Action for removal for non-use of Evian trade marks fails

Action for removal for non-use of Evian trade marks fails

Action for removal for non-use of Evian trade marks fails

Societe Anonyme des Eaux Minerales d’Evian v The Yoghurt Co Pty Ltd [2012] ATMO 53 (4 June 2012)

Evian has successfully defended its Australian registrations for Evian trade marks from attacks for removal for non-use, despite no proof of use for a wide variety of goods and services. This is the latest in a line of decisions in which the Registrar’s discretion has been exercised liberally.

Scope of Evian trade mark registrations

Evian owns a number of Australian trade mark registrations and International Registrations Designating Australia for Evian and stylised logos incorporating the word Evian which are protected collectively in the classes listed in the table below:

Class Various goods or services including
3 soaps, skin care sprays
5 pharmaceuticals
18 suitcases, wallets
25 clothing, shoes, hats
29 meat, fish
30 coffee, tea, cakes
31 fruit, vegetables
32 mineral water, fruit juice
33 alcoholic drinks
41 entertainment services
42 food catering services, cafes


The Yoghurt Co Pty Ltd filed applications for removal/cessation of protection of Evian’s registrations on 5 September 2008 in respect of all the goods and services for which the marks are registered, other than mineral water and facial sprays, on the basis the marks had not been used for such goods and services in the preceding 3 year period. The Yoghurt Co Pty Ltd is a family run dairy company that sells yoghurt under the trade mark EVIA.

Use of Evian trade marks

It was clearly established that Evian had used its trade marks for mineral water and a facial spray containing mineral water. The marks were also found to have been used in relation to café services through Evian’s annual opening of a café at the Australian Tennis Open.

Promotional goods – are they goods in the course of trade?

The Evian trade marks had been used on a variety of free promotional gifts which included aprons, bottle openers, caps, coolers and carrying bags, fridges, glassware, hand towels, ice buckets, pens, polo shirts, tee-shirts, sweat bands, umbrellas, waiter’s friends and knives. This was considered relevant use in the course of trade based on non-binding comments of Drummond J in the Federal Court1 that the promotional use of a pharmaceutical product trade mark on a t-shirt was trade mark use in relation to clothing. In the present case the Hearing Officer considered this an indication of how the Courts would presently treat the question of whether promotional goods are goods in the course of trade. Arguably, however, such use is promotional use in relation to the core goods only, in this case Evian mineral water, particularly where the promotional gifts are not provided for the purpose of maintaining or creating a market to trade in those items.

The Hearing Officer then turned his mind to whether or not to exercise the Registrar’s discretion to allow the marks to remain on the Register for the goods and services in respect of which the allegation of non-use had not been rebutted.

Registrar exercises discretion to keep Evian marks on Register

The Registrar’s discretion is unlimited, and it is not necessary that exceptional circumstances exist before the discretion be exercised in favour of the trade mark owner. The Hearing Officer considered the interests of both parties to the dispute and the public interest, before exercising discretion in favour of allowing the trade marks to remain registered because:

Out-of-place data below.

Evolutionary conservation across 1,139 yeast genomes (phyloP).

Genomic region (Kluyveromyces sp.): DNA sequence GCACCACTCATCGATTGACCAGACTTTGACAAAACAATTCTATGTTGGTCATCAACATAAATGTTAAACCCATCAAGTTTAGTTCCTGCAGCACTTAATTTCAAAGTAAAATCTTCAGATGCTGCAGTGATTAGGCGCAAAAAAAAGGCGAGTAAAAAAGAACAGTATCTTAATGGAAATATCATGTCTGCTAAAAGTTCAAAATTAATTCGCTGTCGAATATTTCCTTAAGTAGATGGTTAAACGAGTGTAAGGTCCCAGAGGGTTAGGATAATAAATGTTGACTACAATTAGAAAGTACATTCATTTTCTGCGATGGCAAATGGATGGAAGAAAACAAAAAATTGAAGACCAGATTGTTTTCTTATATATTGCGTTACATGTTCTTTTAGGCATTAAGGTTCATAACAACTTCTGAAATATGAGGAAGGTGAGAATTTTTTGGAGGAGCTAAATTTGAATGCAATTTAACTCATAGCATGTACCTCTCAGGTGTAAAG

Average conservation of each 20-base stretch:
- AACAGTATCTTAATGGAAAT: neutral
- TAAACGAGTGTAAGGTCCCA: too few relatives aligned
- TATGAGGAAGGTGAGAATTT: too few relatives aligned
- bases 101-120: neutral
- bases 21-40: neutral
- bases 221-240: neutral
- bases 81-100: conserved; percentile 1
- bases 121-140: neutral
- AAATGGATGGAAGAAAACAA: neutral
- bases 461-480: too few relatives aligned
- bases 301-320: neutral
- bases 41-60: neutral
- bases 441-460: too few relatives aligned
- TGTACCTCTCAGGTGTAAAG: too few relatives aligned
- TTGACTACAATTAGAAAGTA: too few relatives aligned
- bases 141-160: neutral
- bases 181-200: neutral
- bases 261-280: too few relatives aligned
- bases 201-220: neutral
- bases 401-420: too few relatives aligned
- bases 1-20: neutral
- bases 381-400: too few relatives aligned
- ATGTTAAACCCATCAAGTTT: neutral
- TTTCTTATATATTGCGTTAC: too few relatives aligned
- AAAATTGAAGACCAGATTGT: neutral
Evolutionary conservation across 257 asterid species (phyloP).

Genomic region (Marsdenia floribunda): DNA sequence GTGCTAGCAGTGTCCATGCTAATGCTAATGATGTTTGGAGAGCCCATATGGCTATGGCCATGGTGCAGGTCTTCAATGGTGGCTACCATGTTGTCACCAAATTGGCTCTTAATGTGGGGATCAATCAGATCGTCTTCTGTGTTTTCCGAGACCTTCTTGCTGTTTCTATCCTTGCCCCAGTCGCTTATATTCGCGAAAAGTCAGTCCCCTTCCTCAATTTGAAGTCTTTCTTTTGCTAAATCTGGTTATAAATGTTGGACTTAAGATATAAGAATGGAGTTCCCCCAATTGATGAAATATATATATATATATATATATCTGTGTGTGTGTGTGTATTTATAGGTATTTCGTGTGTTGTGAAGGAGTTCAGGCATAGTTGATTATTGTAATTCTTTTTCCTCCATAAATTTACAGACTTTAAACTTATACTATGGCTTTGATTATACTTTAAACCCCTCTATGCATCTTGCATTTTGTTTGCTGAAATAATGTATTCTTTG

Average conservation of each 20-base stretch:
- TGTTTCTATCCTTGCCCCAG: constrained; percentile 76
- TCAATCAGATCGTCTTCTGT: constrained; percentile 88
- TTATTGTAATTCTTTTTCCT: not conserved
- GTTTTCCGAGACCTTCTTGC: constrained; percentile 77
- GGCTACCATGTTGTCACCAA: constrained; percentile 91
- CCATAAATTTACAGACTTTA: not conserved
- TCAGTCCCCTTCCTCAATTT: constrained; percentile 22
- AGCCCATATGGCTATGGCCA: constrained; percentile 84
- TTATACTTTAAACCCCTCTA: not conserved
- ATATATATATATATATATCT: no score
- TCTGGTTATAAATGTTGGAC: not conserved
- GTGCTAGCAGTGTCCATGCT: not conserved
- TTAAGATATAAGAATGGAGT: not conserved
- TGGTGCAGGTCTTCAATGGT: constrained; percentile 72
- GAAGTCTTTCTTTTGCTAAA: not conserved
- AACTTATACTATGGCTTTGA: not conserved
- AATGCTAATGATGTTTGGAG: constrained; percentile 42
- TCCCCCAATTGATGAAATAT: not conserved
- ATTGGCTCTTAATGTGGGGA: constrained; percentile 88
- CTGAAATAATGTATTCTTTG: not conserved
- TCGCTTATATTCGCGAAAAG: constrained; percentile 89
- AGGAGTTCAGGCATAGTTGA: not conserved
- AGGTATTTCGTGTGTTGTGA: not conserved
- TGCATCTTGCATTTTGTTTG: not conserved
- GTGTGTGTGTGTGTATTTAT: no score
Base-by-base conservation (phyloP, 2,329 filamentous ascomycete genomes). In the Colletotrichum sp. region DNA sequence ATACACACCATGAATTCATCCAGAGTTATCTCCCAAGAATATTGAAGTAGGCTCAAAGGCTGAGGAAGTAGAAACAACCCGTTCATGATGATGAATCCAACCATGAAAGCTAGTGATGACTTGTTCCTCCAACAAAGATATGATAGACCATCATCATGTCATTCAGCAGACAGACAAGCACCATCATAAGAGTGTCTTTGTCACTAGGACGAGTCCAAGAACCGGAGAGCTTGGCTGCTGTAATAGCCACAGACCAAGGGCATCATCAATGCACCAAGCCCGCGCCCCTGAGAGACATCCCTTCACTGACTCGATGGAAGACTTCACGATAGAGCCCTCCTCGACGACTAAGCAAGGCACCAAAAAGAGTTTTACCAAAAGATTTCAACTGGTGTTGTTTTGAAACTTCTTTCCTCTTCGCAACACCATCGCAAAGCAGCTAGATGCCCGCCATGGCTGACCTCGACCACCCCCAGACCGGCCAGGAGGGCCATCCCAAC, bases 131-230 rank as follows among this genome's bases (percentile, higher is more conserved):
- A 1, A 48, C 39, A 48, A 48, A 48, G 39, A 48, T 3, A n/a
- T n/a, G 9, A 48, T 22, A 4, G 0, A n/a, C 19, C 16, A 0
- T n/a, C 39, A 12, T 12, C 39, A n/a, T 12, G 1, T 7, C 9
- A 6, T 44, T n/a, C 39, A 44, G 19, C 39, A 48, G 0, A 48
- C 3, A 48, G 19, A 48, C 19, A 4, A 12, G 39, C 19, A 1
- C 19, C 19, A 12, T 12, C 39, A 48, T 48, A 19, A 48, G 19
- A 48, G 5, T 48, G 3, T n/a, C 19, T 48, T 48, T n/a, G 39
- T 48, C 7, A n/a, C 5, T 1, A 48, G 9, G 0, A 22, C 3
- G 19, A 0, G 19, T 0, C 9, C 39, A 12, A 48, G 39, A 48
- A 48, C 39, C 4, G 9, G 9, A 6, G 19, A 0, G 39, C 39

• Many of the goods and services in respect of which Evian’s marks were registered were considered similar to those in respect of which it had used its mark;
  • The Evian trade marks were found to have a considerable reputation which was associated with exclusiveness, of being water from a spa resort, fashionable and a celebrity brand, and of being French and, owing partly to Evian’s sponsorship of major sporting events, was found to be associated with major sports events, television, entertainment, health, well-being and activity. That is, Evian’s reputation was thought to extend beyond mineral water products.
  • It was considered difficult to see how a third party could use the Evian trade mark in relation to most of the registered goods and services without confusion occurring since consumers would wonder whether the goods or services are connected with Evian;
  • The removal of the trade marks from the Register would tend to increase the likelihood of deception and confusion rather than decrease it (owing largely to the reputation of the Evian marks); and
  • The Yoghurt Co’s interests in the continued pursuit of the removal actions were said to be unclear since Evian had amended its registrations to exclude dairy products and hence the Yoghurt Co’s goods of interest. The Hearing Officer was critical of this aspect, and stated that where the interests of the applicant for removal were not in evidence, the interests of the registered trade mark owner might take some precedence.

Implications for brand owners and removal applications

This decision highlights the broad nature of the Registrar’s discretion to allow trade marks to remain registered even where use has not been established.

Trade marks with a strong reputation, particularly where promotional activity has occurred across a variety of events and by virtue of an array of promotional items, may receive broad protection similar to that afforded by a defensive trade mark registration.

While the discretionary nature of removal actions for non-use can make outcomes unpredictable, this decision highlights the importance for removal applicants to put in evidence of their interests in removing the registration.


  1. Karu Pty Ltd v Jose [1994] FCA 1350